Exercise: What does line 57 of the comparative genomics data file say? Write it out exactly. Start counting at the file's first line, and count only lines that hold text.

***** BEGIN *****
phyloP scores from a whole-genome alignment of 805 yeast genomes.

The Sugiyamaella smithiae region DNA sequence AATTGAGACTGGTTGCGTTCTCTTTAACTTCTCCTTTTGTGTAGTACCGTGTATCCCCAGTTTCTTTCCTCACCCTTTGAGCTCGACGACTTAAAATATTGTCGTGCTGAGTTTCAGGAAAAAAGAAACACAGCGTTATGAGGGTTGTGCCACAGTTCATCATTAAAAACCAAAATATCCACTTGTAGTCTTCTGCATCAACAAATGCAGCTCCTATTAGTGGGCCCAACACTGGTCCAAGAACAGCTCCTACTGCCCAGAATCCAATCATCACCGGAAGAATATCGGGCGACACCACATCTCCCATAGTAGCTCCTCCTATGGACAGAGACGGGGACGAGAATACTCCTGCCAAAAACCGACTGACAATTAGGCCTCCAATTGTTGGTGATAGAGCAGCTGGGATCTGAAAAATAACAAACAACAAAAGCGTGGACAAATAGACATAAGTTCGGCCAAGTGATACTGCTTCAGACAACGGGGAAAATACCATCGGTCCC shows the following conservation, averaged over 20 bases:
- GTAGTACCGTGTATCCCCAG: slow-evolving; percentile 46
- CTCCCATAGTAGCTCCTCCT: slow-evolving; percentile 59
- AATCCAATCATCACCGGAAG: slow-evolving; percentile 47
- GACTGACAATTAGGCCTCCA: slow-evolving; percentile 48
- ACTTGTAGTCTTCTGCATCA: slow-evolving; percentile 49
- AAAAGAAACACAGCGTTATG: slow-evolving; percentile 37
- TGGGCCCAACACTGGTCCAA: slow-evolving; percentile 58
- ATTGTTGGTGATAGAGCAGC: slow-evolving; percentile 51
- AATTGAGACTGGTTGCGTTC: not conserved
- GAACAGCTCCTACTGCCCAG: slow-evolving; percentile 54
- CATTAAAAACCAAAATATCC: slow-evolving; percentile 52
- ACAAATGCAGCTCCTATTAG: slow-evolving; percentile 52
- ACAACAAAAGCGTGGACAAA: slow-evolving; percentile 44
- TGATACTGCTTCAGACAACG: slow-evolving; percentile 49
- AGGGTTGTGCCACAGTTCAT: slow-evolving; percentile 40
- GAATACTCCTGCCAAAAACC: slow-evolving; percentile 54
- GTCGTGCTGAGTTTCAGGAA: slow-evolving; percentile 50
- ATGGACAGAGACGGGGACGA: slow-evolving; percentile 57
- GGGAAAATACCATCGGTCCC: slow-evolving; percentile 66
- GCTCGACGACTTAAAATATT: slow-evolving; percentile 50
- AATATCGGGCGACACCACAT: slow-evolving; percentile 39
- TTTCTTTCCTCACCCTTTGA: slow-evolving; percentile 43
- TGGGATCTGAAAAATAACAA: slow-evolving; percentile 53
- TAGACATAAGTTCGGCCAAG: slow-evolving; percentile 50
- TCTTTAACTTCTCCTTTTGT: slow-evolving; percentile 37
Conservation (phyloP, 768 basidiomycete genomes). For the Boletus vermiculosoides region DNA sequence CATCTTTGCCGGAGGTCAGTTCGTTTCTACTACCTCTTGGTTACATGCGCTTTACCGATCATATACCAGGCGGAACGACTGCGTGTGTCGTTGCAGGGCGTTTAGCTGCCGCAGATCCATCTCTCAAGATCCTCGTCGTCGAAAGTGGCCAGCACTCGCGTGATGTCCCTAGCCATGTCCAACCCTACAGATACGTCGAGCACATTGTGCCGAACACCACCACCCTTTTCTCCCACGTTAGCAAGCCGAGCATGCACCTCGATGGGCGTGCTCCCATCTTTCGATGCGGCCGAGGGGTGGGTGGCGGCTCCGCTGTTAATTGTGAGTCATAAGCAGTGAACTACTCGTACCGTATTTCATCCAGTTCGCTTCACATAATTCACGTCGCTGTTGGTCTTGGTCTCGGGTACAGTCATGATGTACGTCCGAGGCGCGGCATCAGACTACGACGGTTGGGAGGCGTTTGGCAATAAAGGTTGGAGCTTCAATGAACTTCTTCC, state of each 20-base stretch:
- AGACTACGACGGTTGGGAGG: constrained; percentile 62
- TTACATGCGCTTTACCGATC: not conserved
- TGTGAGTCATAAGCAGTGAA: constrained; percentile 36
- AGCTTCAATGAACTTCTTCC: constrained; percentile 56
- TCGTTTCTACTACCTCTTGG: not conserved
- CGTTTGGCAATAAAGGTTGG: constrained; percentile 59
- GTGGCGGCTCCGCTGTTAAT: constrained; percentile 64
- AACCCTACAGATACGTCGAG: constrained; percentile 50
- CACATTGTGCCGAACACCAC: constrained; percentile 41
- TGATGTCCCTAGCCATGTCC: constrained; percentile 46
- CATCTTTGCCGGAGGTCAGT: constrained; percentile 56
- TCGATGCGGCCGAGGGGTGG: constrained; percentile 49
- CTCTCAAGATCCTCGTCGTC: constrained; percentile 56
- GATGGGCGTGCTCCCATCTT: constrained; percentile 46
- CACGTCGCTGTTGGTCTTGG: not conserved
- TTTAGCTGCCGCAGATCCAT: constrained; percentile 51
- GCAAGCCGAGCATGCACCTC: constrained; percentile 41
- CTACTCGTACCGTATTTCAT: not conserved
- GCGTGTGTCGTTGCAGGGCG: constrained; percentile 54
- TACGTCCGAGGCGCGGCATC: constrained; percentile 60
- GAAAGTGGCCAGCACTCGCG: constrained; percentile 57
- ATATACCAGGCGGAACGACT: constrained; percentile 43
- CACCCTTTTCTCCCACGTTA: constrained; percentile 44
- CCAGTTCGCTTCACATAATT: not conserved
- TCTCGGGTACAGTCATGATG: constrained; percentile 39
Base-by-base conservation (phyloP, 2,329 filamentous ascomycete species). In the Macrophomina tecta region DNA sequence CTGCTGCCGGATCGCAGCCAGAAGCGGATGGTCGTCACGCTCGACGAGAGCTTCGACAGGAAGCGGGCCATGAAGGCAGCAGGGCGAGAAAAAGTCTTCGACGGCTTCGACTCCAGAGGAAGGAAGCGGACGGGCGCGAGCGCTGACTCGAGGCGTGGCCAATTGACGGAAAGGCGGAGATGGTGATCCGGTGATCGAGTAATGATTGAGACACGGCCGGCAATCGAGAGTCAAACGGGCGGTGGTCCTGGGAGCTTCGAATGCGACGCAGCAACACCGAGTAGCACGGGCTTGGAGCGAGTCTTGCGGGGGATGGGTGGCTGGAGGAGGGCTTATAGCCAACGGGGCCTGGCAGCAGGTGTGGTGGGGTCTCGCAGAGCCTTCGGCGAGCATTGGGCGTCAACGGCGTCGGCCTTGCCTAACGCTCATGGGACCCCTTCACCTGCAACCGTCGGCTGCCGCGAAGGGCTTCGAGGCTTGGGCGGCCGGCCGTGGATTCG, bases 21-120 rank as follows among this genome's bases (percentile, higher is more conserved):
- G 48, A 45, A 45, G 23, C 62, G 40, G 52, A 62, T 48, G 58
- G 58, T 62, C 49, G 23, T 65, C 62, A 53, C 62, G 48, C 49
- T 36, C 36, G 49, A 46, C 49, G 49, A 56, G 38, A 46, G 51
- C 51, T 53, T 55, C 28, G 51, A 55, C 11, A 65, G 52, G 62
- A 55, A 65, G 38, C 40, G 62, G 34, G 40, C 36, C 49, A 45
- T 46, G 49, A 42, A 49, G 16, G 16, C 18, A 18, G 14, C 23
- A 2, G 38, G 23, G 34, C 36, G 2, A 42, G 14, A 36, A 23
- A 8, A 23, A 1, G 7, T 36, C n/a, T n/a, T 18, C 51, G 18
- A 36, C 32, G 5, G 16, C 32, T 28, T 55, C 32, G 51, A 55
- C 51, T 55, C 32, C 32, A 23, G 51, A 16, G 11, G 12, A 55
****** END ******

- T 36, C 36, G 49, A 46, C 49, G 49, A 56, G 38, A 46, G 51